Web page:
Event, expo and trade-show hosts could get more from their investment in venues for hire by using virtual attendance technology, video conferencing company Cisco has claimed as it launches a new product for the events industry.
This week Cisco unveiled its commercial package for the events industry, Cisco’s Collaboration for Events.
This service aims to provide event planners with options for collaboration both before and during an exposition or trade show as well as expand their reach through video footage, the use of telepresence for high-quality video speeches and archival footage and data for post-event reviews.
PJ Boatwright, vice president of events at Fortune – a company who tested the system with Cisco – said that by using virtual platforms, they were able to extend their event “well beyond our four walls and previous physical limitations.”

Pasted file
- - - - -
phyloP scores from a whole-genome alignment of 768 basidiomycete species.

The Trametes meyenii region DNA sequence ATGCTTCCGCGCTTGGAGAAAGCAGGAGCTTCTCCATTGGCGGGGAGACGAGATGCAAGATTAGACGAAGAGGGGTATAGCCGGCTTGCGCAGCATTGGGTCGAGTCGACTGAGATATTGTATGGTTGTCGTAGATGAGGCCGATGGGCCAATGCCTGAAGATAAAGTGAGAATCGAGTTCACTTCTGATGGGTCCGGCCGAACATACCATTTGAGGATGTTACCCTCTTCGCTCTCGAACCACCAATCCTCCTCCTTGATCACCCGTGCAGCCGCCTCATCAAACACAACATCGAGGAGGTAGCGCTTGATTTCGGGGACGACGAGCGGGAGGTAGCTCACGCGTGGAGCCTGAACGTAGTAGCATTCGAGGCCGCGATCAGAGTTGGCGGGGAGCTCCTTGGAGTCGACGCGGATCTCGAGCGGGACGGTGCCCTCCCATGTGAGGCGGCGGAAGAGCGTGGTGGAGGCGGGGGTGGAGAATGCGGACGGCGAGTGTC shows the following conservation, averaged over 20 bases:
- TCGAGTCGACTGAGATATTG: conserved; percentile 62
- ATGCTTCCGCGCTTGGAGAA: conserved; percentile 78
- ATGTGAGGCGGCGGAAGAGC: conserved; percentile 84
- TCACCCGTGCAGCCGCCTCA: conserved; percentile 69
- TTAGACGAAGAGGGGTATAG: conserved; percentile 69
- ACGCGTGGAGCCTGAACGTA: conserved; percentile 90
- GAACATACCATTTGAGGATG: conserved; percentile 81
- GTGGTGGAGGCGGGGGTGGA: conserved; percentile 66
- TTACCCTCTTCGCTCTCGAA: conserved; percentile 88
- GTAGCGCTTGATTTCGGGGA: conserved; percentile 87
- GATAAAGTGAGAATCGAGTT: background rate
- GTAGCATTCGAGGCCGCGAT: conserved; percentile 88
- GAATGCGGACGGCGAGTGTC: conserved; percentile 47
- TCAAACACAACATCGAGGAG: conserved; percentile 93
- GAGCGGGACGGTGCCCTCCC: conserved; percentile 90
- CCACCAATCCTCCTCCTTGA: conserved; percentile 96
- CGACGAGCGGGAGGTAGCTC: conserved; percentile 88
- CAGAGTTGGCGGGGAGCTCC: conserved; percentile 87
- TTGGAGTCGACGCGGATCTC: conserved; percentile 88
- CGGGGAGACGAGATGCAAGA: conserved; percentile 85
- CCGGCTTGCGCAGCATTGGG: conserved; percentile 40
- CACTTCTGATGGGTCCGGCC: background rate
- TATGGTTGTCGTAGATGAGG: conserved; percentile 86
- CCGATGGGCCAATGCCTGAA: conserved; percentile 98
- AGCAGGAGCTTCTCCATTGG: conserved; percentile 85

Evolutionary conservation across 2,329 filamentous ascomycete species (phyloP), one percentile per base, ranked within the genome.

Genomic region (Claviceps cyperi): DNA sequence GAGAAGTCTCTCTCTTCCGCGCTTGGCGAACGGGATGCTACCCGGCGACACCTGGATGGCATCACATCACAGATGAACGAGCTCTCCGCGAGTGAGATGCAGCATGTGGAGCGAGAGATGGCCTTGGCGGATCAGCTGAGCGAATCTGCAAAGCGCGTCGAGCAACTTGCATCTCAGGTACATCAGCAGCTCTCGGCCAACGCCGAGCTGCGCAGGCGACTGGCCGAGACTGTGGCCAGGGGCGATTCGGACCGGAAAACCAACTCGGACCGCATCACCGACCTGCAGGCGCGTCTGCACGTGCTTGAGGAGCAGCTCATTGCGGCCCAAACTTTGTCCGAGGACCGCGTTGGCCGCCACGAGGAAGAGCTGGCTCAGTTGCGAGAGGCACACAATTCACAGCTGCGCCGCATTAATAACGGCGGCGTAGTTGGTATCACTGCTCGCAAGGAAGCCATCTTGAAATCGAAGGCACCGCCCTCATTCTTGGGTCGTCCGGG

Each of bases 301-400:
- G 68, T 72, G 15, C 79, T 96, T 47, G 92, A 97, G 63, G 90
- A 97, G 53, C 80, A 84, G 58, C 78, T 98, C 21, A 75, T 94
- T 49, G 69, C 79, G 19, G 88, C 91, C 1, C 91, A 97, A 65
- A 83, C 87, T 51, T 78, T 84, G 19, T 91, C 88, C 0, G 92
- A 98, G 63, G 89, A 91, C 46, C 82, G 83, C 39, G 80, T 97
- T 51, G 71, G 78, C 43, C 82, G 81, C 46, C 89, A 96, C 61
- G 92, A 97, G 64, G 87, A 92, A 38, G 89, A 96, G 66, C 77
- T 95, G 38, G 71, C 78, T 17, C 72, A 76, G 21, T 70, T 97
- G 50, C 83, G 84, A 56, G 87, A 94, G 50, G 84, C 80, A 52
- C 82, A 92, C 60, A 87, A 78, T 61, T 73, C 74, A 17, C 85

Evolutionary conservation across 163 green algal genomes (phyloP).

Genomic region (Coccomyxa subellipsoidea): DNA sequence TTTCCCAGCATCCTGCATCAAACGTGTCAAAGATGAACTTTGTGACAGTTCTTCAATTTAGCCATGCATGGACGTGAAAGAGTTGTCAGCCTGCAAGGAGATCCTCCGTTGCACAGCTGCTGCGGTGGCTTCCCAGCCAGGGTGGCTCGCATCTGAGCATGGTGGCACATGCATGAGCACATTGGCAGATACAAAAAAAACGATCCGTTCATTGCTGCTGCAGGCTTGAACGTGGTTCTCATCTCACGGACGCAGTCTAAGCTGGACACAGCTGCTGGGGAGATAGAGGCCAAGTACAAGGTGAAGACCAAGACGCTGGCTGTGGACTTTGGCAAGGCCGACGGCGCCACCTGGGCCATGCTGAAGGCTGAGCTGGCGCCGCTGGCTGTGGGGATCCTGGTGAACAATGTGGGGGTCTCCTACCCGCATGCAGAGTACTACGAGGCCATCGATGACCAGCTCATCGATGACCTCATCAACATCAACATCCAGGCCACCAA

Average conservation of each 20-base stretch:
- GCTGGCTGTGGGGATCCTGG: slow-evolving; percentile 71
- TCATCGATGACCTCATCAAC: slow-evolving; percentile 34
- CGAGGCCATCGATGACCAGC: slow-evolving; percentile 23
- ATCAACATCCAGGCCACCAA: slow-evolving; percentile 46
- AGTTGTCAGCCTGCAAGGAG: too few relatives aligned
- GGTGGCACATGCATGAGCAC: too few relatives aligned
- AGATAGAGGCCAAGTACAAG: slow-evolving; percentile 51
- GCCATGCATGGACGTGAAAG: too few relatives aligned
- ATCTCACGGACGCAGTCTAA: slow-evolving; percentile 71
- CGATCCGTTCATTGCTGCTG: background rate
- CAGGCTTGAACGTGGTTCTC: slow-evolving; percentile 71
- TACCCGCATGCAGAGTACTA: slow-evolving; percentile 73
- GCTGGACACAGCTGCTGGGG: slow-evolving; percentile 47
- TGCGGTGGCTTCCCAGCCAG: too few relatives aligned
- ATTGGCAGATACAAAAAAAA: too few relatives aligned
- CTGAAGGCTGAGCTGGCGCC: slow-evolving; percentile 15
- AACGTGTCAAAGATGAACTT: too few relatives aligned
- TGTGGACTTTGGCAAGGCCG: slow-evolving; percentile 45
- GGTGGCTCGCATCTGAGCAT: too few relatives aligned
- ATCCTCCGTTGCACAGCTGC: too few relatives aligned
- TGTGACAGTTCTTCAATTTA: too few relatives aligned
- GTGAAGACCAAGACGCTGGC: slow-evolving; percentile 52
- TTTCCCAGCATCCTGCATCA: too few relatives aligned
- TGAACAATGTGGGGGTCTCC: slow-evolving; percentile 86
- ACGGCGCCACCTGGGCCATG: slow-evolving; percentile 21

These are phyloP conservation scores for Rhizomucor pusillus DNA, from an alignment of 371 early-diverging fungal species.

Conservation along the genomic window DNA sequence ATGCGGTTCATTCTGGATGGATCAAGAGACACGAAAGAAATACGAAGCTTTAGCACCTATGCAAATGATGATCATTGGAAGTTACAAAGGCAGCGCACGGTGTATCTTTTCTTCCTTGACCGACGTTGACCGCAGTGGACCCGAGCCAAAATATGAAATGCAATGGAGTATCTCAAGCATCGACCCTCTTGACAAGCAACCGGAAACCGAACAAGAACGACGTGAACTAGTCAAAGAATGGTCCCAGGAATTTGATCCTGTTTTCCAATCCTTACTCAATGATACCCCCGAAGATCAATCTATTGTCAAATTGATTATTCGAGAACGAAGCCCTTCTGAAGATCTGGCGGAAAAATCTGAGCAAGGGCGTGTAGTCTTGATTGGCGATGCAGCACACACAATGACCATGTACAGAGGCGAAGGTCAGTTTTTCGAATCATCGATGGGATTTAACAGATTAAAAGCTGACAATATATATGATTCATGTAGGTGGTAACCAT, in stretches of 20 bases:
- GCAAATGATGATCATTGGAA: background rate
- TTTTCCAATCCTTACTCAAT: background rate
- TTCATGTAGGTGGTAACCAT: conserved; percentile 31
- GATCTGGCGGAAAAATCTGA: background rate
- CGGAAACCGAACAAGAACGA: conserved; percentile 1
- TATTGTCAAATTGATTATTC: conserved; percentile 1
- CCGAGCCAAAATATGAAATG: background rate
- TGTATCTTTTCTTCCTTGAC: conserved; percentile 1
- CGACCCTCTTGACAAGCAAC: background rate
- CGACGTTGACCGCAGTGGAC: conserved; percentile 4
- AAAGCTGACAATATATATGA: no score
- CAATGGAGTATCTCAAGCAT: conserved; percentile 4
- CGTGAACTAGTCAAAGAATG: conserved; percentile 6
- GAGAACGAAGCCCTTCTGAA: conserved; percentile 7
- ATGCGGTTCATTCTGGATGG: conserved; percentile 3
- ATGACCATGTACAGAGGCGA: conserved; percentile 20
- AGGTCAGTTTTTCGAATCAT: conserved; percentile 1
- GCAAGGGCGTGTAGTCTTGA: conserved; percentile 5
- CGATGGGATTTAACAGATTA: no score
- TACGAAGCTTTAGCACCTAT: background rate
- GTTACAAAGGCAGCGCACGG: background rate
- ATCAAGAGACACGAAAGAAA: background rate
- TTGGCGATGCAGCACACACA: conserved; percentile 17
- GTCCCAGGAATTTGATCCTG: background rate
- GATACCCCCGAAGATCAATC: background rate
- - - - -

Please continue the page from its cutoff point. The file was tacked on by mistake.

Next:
“For example…we were able to unite our 300 in-person attendees with nearly 1,000 virtual participants around the world,” said Boatwright. “In addition, by making video content available on the Web via Cisco Show and Share, we are converting our conferences into Web communities lasting long after the event doors closed.”
Cisco says that using virtual platforms at its event venues has helped the company both cuts its spend and increase engagement with delegates, reports C&IT Magazine. Speaking at the magazines Corporate Forum, Cisco project manager of European Marketing James Bedford said that in 2008, his company decided that all internal events would be virtual and that all external events would be “hybrid” – mixing both physical and virtual attendance.
“As an events manager I was quite concerned about that – would it cannibalise physical attendance?” said Bedford. Yet he says that use of the technology has expanded attendance without adding extra costs and had little to no affect on physical attendance, instead allowing those unable to attend due to travel or timing issues to participate and observe industry events.
Furthermore, Cisco says that with virtual platforms organisers can help direct the focus of delegates onto key speeches and activities as well as more effectively track the value of specific arrangements and guest speakers.